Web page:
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STOP Trolling Job Boards Now!

“STOP trolling job sites and mailing resumes”, said an IT Director commenting on a blog post titled “Get a Job: The Craigslist Experiment”. In fact, the ‘experiment’ was highlighted in a Harvard Business Review blog. The exact statement was, “People need to get it through their thick heads to stop trolling job sites and mailing resumes!”

Over the last several weeks, seven people have called to ask for advice because they are not finding jobs even though they have been actively looking. When I asked about the method they were using to look, most said they were uploading their resumes on job boards. The problem here is that the majority of resumes submitted online disappear into a resume black hole.

Before anyone begins to lambast this IT Director, consider this: Many people hide behind job boards because it keeps them busy and gives the impression they are doing something. It’s like the proverbial rocking chair that keeps rocking, but isn’t going anywhere. The fact is, a job seeker may have the best laid out resume but if it is only being marketed through job boards, and not being seen by the decision-maker, then all efforts will be in vain.

That said, job boards should not be dismissed because they serve several purposes. They give job seekers a peek into which companies are hiring and what skill-sets they are looking for; they offer career advice in addition to job postings, and some specialize in specific fields, known as niche boards.

Recruiting Trends, an online community that offers industry insight about recruiting, states in a recent article, that “…top talent is rarely hired from a job board, alone. For job seekers, posting your resume to an online job board is on par with randomly emailing a general resume and cover letter to hundreds of companies – and then failing to follow up to make sure that the message was received.” Following up is important, and that’s where networking comes in. There is no need to break out into a cold sweat or scoff at the mere mention of networking, because it has a track record of success. Studies have shown that 60 to 85% of job opportunities are found through networking while the success rate through job boards is less than 10 percent.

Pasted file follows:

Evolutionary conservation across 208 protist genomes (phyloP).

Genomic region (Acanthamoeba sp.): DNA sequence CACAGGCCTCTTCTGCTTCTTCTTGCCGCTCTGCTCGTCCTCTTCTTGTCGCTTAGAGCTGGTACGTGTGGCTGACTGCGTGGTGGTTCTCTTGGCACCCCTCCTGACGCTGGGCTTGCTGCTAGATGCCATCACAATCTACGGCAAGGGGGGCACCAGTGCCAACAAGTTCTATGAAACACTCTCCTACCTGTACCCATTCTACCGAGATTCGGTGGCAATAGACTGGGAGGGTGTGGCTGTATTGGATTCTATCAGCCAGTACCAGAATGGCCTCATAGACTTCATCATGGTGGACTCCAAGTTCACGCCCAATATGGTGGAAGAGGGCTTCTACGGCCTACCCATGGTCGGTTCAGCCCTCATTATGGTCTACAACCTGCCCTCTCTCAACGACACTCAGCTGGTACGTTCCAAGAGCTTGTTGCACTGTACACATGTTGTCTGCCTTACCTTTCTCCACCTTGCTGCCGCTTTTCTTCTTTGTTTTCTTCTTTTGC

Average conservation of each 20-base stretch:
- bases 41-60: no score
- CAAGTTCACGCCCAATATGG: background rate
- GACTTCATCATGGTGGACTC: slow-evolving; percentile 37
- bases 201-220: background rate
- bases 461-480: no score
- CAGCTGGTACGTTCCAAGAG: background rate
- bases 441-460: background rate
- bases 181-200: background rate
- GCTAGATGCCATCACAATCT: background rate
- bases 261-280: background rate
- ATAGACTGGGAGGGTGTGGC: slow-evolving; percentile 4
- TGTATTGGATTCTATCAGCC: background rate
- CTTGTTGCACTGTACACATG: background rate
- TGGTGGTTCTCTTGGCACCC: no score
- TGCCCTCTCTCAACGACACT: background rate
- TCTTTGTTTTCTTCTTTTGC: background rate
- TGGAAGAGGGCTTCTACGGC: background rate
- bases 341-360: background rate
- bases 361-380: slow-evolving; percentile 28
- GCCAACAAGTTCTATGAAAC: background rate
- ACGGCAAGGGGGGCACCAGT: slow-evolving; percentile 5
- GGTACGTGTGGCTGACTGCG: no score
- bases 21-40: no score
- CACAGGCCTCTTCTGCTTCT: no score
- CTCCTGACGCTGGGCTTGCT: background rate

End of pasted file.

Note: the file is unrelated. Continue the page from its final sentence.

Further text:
As difficult as it seems, networking is important. Think of it as a research tool that helps to build relationships one person at a time. It requires that you develop an X-ray vision – a technique that targets several companies you’d like to work for – find someone who currently works for the company and begin to cultivate a relationship with that person.  The point is if an opportunity exists in any of these organizations, at least you would be on someone’s radar because you have already established a relationship.

Going back to the ‘group of seven’ mentioned earlier, after I had reviewed one person’s resume, I suggested that she eased out of her comfort zone and make some cold calls. She connected with the hiring manager at one company and heard he had received 600 resumes for the position for which she had applied. While she was uncomfortable making the call, her effort resulted in her resume being pulled from the pile and placed on the interview schedule. “That took guts”, she said, “but I had become so tired and frustrated that I felt I didn’t have anything more to lose”.

Not everyone is going to be that lucky but if she did not stretch herself and go beyond where she felt comfortable, chances are she wouldn’t have been called for an interview. It’s worth a try. Don’t keep doing the same thing over and again if you are not getting the results you seek. Social media (LinkedIn, Twitter, Facebook) has become a dominant player in the hiring arena. Make sure to incorporate social media in your job search strategy, and place less emphasis on job boards.

Let me know your thoughts.


About 

I am Daisy Wright, an award winning certified career management and interview coach, author, and certified resume strategist. I collaborate with executives, managers, and mid-career professionals in all aspects of their career and job search to help them get hired FASTER! I am the Founder and Chief Encouragement Officer of The Wright Career Solution and quite passionate about diversity and inclusion and women's issues.

Website: www.thewrightcareer.com
LinkedIn: http://www.linkedin.com/in/daisywright
Twitter: @CareerTips2Go

About Daisy

I am Daisy Wright, an award winning certified career management and interview coach, author, and certified resume strategist. I collaborate with executives, managers, and mid-career professionals in all aspects of their career and job search to help them get hired FASTER! I am the Founder and Chief Encouragement Officer of The Wright Career Solution and quite passionate about diversity and inclusion and women's issues.

Website: www.thewrightcareer.com
LinkedIn: http://www.linkedin.com/in/daisywright
Twitter: @CareerTips2Go

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